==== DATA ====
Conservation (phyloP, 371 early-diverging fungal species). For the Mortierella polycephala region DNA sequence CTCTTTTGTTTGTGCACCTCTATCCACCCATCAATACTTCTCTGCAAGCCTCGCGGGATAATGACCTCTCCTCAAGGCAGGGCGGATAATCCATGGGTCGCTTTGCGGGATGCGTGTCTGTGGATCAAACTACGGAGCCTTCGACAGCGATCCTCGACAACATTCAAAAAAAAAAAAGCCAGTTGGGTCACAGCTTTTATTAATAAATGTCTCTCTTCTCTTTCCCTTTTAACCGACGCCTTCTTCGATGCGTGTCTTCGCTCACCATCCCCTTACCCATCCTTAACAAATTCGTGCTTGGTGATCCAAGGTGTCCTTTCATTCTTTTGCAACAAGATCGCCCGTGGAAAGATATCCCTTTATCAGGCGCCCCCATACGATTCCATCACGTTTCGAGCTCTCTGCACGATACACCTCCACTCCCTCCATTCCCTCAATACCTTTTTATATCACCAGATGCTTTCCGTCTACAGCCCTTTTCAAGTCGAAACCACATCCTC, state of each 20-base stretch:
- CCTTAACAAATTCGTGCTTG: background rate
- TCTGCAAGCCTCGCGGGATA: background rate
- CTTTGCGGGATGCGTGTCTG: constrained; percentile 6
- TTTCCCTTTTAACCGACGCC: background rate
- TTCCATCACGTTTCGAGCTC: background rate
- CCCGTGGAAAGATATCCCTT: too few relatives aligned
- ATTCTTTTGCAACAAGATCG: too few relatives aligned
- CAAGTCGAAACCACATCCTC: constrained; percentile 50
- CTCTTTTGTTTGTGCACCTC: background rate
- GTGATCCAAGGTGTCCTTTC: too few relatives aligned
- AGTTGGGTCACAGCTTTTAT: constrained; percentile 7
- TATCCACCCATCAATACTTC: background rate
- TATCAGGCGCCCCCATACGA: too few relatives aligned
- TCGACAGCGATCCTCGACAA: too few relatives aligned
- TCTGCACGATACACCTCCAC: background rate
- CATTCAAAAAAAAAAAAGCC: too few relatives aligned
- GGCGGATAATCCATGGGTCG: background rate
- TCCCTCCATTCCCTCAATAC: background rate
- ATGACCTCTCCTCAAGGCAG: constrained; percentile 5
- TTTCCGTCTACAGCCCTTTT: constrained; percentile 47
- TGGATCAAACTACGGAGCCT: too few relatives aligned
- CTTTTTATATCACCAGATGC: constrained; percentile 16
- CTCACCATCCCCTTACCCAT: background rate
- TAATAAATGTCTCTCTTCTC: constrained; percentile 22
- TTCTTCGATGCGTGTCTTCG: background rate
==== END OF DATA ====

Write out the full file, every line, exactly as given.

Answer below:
Conservation (phyloP, 371 early-diverging fungal species). For the Mortierella polycephala region DNA sequence CTCTTTTGTTTGTGCACCTCTATCCACCCATCAATACTTCTCTGCAAGCCTCGCGGGATAATGACCTCTCCTCAAGGCAGGGCGGATAATCCATGGGTCGCTTTGCGGGATGCGTGTCTGTGGATCAAACTACGGAGCCTTCGACAGCGATCCTCGACAACATTCAAAAAAAAAAAAGCCAGTTGGGTCACAGCTTTTATTAATAAATGTCTCTCTTCTCTTTCCCTTTTAACCGACGCCTTCTTCGATGCGTGTCTTCGCTCACCATCCCCTTACCCATCCTTAACAAATTCGTGCTTGGTGATCCAAGGTGTCCTTTCATTCTTTTGCAACAAGATCGCCCGTGGAAAGATATCCCTTTATCAGGCGCCCCCATACGATTCCATCACGTTTCGAGCTCTCTGCACGATACACCTCCACTCCCTCCATTCCCTCAATACCTTTTTATATCACCAGATGCTTTCCGTCTACAGCCCTTTTCAAGTCGAAACCACATCCTC, state of each 20-base stretch:
- CCTTAACAAATTCGTGCTTG: background rate
- TCTGCAAGCCTCGCGGGATA: background rate
- CTTTGCGGGATGCGTGTCTG: constrained; percentile 6
- TTTCCCTTTTAACCGACGCC: background rate
- TTCCATCACGTTTCGAGCTC: background rate
- CCCGTGGAAAGATATCCCTT: too few relatives aligned
- ATTCTTTTGCAACAAGATCG: too few relatives aligned
- CAAGTCGAAACCACATCCTC: constrained; percentile 50
- CTCTTTTGTTTGTGCACCTC: background rate
- GTGATCCAAGGTGTCCTTTC: too few relatives aligned
- AGTTGGGTCACAGCTTTTAT: constrained; percentile 7
- TATCCACCCATCAATACTTC: background rate
- TATCAGGCGCCCCCATACGA: too few relatives aligned
- TCGACAGCGATCCTCGACAA: too few relatives aligned
- TCTGCACGATACACCTCCAC: background rate
- CATTCAAAAAAAAAAAAGCC: too few relatives aligned
- GGCGGATAATCCATGGGTCG: background rate
- TCCCTCCATTCCCTCAATAC: background rate
- ATGACCTCTCCTCAAGGCAG: constrained; percentile 5
- TTTCCGTCTACAGCCCTTTT: constrained; percentile 47
- TGGATCAAACTACGGAGCCT: too few relatives aligned
- CTTTTTATATCACCAGATGC: constrained; percentile 16
- CTCACCATCCCCTTACCCAT: background rate
- TAATAAATGTCTCTCTTCTC: constrained; percentile 22
- TTCTTCGATGCGTGTCTTCG: background rate